English is strange. Communicating through letters on a screen is strange too. Eventually, if my words are lucky, they will make it to the printed page, where readers can be alone with them.
Reading other people’s words on this screen leads me to the bottom of the virtual page, where little white boxes tempt me to tell other writers what I think of their words. Today’s assignment was to give into temptation four times.
leave a thoughtful comment
This assignment took much longer than I expected.
I fell in love with a phrase:
the lexically luxuriant luminary – sesquiotica
In the end, I remembered that just because a comment is long and well-written doesn’t mean it was well-considered. My last comment was probably the most thoughtful, and it was only three sentences long. The original post reminded me of the members of my family who still struggle to conjugate sentences in English, though it was beautifully written.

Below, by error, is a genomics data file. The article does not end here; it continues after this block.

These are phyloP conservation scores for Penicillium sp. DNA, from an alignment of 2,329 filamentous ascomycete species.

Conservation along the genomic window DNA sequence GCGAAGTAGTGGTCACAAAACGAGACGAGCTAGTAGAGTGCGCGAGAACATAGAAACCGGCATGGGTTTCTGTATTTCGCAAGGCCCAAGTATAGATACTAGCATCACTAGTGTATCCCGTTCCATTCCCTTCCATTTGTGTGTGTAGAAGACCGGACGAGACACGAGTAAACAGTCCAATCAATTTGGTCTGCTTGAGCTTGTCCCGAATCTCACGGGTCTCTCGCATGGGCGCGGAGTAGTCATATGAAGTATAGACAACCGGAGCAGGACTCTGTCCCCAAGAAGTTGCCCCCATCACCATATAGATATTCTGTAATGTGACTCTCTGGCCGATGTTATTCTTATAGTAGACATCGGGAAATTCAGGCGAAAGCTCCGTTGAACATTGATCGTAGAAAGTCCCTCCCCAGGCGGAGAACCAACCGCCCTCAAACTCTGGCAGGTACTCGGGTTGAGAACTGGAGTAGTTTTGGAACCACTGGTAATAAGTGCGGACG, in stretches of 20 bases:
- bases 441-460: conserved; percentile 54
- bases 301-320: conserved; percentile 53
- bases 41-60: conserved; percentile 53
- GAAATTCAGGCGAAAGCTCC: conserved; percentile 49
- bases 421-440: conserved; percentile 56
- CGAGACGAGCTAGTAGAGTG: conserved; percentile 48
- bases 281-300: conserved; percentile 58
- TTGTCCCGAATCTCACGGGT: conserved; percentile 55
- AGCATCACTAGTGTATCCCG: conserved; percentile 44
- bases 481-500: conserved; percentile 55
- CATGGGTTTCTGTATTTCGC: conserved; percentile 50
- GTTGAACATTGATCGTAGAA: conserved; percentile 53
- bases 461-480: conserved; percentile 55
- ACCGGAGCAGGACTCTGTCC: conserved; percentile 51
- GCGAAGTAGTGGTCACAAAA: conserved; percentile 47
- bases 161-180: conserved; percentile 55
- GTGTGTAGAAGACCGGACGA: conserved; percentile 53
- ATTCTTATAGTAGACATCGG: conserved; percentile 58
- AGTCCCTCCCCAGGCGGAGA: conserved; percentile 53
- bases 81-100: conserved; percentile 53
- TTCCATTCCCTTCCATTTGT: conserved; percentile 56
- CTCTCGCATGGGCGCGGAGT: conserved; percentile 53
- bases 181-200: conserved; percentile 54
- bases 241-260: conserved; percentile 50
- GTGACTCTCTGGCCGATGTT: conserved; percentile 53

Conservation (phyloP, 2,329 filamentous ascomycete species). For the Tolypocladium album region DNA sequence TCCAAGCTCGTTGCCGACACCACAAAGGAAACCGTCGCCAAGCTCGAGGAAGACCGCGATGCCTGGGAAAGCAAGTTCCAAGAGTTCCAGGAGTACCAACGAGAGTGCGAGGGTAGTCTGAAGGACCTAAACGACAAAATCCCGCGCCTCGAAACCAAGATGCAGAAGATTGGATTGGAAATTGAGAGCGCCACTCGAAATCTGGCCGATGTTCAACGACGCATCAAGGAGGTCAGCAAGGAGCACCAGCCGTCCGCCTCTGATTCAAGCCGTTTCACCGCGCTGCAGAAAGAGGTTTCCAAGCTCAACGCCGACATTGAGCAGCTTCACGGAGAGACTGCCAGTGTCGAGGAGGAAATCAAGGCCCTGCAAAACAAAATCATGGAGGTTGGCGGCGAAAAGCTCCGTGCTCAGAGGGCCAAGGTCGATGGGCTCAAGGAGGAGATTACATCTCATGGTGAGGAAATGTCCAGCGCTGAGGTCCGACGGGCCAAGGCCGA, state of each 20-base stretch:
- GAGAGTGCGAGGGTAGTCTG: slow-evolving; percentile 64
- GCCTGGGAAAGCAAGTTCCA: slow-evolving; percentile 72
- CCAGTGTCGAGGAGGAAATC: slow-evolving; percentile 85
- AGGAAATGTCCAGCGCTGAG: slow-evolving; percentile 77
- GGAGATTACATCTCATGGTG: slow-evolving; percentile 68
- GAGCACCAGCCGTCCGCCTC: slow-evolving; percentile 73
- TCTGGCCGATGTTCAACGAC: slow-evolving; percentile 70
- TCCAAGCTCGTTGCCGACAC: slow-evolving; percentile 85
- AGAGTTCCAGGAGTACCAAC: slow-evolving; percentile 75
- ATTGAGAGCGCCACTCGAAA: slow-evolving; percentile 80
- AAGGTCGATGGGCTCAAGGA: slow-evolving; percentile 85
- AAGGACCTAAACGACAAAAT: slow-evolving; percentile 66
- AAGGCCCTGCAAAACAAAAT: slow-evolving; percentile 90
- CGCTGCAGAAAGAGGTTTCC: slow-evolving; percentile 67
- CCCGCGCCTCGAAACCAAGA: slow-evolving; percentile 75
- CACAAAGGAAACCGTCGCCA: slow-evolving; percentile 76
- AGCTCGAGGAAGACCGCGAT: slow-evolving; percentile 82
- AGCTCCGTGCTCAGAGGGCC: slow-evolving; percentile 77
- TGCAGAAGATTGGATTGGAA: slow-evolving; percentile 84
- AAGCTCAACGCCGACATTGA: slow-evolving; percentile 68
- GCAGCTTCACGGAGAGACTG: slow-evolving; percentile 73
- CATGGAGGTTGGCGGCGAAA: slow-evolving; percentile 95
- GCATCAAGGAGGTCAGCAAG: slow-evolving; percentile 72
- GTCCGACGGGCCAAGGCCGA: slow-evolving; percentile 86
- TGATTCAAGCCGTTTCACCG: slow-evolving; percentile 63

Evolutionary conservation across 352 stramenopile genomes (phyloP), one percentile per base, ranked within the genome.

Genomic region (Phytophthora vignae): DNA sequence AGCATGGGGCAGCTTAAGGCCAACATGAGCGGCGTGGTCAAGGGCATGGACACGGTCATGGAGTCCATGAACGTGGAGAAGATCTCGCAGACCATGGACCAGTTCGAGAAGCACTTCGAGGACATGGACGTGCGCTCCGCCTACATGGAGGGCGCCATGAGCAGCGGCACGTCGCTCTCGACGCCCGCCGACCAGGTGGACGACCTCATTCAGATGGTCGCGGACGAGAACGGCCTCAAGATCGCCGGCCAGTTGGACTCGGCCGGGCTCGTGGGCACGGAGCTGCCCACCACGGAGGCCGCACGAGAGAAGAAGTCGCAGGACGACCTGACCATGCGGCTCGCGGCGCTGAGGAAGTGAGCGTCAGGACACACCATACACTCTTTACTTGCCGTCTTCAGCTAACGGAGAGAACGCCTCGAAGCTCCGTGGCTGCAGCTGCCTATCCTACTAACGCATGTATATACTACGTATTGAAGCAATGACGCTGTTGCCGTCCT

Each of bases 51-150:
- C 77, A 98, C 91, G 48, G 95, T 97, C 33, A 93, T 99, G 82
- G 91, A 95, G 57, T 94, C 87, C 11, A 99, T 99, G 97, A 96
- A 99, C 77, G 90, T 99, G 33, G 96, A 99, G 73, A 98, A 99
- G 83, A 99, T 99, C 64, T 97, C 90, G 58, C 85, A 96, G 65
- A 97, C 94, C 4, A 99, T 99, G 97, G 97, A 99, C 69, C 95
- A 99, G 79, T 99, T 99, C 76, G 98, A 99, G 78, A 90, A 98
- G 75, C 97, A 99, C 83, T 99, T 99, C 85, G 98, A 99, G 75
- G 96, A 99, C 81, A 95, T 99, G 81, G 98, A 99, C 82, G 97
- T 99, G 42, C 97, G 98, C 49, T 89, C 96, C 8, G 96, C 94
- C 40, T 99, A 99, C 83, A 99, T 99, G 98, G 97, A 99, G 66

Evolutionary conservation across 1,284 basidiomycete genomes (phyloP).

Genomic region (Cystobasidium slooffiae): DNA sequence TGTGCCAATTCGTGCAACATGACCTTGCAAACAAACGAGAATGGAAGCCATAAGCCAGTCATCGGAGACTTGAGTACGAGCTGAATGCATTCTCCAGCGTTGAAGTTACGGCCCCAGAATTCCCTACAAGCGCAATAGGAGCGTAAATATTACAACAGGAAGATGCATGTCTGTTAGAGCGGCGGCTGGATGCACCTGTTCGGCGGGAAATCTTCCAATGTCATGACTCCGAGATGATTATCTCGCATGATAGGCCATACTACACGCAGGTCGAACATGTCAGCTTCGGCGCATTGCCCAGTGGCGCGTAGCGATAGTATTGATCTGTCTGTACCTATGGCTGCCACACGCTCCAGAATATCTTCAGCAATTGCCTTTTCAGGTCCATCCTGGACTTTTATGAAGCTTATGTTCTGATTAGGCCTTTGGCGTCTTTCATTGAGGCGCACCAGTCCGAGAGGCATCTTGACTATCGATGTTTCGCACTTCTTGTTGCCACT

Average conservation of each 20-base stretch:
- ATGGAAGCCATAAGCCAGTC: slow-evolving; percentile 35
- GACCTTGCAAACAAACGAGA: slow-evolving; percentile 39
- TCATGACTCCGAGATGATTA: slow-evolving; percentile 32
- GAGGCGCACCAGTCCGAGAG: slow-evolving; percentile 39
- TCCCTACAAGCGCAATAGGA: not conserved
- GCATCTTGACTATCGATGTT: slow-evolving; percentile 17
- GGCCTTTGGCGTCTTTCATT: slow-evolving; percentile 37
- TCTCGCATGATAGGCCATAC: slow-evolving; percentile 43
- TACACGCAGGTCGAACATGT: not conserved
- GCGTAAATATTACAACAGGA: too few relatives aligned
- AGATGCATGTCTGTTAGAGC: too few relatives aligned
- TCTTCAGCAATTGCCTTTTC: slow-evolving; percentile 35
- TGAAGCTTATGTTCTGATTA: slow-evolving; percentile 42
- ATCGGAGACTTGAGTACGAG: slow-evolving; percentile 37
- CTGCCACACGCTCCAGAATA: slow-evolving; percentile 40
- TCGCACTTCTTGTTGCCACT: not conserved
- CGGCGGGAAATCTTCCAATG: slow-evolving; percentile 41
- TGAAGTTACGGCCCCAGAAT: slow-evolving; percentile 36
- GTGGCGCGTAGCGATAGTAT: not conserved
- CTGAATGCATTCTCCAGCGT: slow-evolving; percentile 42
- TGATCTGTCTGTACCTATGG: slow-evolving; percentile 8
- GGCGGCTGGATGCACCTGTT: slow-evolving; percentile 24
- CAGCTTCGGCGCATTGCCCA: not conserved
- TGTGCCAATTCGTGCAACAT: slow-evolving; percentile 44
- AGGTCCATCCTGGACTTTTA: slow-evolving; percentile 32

My Dutch grandmother reads faster than I do and recreationally more often, but is reluctant to write a letter in English. Yet, she has uttered some of the wisest most beautiful strings of English words I have ever heard – all in an accent.
Past versions of English are strange, but I want them to be fun. That is why I write about making up your own Victorian colloquialisms. There’s playfulness in the art of writing Victorian dialogue in the twenty-first century. That’s why I am writing the dictionary. The more we understand the words, the stranger they become.